Lively online discussion boards as well as student-to-student and small-group collaboration are among the hallmarks of face-to-face courses. But when it comes to learning online, some argue it’s difficult to replicate the value of these interactions. While a staple of strictly online courses for years, the online discussion board — just one of the many tools for online education — is finally finding traction in both traditional and blended courses — leveraged as collaboration activities for students online that work to reinforce course concepts and engage students in deeper reflection outside the classroom.

The online discussion board is proving to be a powerful tool. It fosters a sense of community and encourages student-to-student interaction, which research demonstrates improves learner engagement and achievement. Discussion boards for students give all learners the opportunity to expand and clarify their understanding of key ideas. It moves beyond the passive learning forms of reading and listening and allows the learner to actively engage with their peers and instructor.

Benefits Of Online Discussion Boards

Online discussions can take the form of debate or reflective sharing — led by instructors or students themselves — giving all learners the opportunity to lead or contribute to course discussions. The value of this kind of asynchronous online learning activity among students and with instructors should not be underestimated. There are several key benefits of online discussion boards, including better academic outcomes and behaviors for students.

The benefits of online discussion forums for students are far ranging. Online learning can be isolating or overwhelming for students, which can lead to decreased motivation and increased attrition. Discussion boards are a way to provide connection to others.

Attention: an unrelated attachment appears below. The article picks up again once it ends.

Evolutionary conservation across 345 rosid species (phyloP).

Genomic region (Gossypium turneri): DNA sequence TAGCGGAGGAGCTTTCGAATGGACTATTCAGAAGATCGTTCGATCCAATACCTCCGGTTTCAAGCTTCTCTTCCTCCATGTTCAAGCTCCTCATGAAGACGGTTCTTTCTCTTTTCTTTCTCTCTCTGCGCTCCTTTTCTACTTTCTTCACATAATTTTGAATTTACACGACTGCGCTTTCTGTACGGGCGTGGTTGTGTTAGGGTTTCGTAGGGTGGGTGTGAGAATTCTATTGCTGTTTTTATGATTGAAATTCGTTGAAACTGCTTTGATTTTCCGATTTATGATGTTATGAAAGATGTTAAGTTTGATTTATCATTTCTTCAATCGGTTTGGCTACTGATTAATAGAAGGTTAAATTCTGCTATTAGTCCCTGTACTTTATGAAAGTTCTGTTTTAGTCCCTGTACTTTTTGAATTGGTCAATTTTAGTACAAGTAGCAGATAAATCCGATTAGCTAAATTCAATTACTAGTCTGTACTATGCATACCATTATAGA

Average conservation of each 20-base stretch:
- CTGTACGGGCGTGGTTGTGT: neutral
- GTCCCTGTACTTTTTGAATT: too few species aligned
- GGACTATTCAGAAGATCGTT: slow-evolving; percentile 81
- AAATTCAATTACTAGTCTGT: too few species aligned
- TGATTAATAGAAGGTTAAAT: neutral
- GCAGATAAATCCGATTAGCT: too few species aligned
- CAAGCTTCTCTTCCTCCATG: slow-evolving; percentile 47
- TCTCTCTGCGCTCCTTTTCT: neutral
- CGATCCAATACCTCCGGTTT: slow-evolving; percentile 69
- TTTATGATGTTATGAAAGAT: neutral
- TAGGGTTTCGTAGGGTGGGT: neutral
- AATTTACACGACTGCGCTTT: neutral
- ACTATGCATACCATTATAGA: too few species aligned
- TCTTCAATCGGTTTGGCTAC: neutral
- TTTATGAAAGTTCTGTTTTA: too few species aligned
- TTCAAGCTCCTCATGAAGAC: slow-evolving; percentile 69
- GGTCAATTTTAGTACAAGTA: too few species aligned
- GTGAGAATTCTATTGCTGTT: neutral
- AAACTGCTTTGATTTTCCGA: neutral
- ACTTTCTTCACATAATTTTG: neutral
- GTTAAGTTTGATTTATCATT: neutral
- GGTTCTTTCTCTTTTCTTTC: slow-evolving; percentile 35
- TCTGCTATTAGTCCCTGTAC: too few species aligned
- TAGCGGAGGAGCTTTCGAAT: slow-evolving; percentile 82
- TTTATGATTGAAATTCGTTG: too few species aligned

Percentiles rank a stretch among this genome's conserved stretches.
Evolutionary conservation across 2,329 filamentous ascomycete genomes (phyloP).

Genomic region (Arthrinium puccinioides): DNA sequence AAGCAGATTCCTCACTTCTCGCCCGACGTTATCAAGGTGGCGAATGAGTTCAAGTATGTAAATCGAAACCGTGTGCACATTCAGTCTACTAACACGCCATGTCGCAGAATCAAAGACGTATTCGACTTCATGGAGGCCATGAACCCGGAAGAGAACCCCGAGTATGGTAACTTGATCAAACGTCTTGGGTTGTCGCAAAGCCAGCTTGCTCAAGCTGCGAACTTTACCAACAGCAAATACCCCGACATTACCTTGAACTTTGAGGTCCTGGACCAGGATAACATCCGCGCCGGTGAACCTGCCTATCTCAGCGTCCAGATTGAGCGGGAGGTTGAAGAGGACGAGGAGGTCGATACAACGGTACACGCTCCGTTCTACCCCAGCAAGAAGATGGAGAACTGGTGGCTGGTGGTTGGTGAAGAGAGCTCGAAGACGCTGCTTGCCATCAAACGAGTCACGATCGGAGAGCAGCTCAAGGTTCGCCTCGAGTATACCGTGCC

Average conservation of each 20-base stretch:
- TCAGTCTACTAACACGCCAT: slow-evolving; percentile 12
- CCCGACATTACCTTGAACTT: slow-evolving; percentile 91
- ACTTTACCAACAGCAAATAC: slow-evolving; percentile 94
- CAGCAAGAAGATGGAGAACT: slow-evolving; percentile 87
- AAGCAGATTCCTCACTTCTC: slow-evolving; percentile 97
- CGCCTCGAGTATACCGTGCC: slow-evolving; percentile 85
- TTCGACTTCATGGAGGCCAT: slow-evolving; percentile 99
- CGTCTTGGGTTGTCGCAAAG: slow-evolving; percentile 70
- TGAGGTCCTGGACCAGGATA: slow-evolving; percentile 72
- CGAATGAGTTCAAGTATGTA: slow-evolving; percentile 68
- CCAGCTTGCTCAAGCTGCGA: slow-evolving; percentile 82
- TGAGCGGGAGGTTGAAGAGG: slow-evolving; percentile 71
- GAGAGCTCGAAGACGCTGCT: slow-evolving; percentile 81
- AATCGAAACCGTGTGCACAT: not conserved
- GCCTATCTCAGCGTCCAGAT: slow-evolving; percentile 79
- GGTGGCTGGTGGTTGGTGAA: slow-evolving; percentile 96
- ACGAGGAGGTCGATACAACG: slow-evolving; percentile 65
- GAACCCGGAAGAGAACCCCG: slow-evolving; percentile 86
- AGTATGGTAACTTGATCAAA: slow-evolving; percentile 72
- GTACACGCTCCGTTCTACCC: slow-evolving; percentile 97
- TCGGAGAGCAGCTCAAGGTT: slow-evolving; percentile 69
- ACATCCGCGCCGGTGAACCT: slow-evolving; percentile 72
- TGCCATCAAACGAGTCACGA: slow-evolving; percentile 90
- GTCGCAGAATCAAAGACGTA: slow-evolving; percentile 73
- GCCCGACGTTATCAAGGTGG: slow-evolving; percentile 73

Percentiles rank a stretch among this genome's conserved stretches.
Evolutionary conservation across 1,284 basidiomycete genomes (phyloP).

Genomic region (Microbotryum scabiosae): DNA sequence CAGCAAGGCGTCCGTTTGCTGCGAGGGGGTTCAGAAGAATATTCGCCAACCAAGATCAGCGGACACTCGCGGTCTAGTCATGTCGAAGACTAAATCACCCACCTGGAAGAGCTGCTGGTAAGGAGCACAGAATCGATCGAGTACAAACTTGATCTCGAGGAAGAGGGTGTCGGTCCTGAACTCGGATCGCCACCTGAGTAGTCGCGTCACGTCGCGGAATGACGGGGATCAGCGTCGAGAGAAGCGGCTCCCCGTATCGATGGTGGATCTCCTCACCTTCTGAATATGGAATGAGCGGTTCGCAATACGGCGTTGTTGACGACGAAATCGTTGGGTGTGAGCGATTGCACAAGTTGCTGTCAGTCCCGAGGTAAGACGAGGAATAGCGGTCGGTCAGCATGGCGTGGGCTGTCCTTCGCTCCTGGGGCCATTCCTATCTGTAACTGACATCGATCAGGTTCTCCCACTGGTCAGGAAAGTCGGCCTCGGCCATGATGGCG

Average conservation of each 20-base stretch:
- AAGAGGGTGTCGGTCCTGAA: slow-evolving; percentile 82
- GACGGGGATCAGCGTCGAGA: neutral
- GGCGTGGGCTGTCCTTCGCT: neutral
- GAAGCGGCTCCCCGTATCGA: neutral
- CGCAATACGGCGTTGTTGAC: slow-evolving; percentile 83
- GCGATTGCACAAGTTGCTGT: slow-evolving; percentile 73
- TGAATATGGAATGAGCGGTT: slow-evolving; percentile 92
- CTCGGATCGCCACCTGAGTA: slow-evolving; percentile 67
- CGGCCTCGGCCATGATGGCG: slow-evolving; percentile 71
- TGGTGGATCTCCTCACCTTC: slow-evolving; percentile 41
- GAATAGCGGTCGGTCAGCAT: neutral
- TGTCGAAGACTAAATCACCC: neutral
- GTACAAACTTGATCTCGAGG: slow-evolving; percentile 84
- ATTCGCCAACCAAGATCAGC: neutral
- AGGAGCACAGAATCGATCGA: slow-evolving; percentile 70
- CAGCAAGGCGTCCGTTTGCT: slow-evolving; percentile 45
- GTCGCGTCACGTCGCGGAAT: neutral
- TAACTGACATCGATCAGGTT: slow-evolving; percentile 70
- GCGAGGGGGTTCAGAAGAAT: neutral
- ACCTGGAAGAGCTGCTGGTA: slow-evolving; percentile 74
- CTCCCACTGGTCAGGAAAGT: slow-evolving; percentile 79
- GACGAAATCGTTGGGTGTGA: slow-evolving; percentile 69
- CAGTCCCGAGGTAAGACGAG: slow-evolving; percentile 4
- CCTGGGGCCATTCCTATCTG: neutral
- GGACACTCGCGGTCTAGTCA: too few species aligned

Asynchronous online discussions also allow for wider participation and deeper, more thoughtful treatment of the topic. Students have time to think before responding and to edit their responses before sharing them with others, especially helpful for learning outside of face-to-face class time.

A good online discussion provides an opportunity for collaboration in online learning — which can sometimes be challenging to facilitate in a digital environment. Collaborative learning opportunities support deeper throat, increase student engagement in online learning, and can help students improve their ability to transfer learning to new contexts.

Finally, one of the most important advantages of online discussion forums is the connection it fosters. The online discussion board is critical for creating social presence and community online. Presence and community foster emotional connection — and these elements are key in improving engagement and, in turn, academic outcomes.

In fact, results from a landmark meta-analysis that looked across 213 studies involving more than 270,000 students found that social and emotional learning (SEL):

That said, not many institutions are able to fully realize these benefits yet because they continue to rely on the basic built-in discussion forums of learning management systems.

How To Make Online Discussions More Engaging

A powerful tool for fueling meaningful interaction outside of the classroom, the online discussion board can be used to build the kind of student engagement that leads to improved learning outcomes. In fact, new research shows that participation in discussion forums is related to better course outcomes in both traditional courses and Massive Open Online Courses (MOOCs).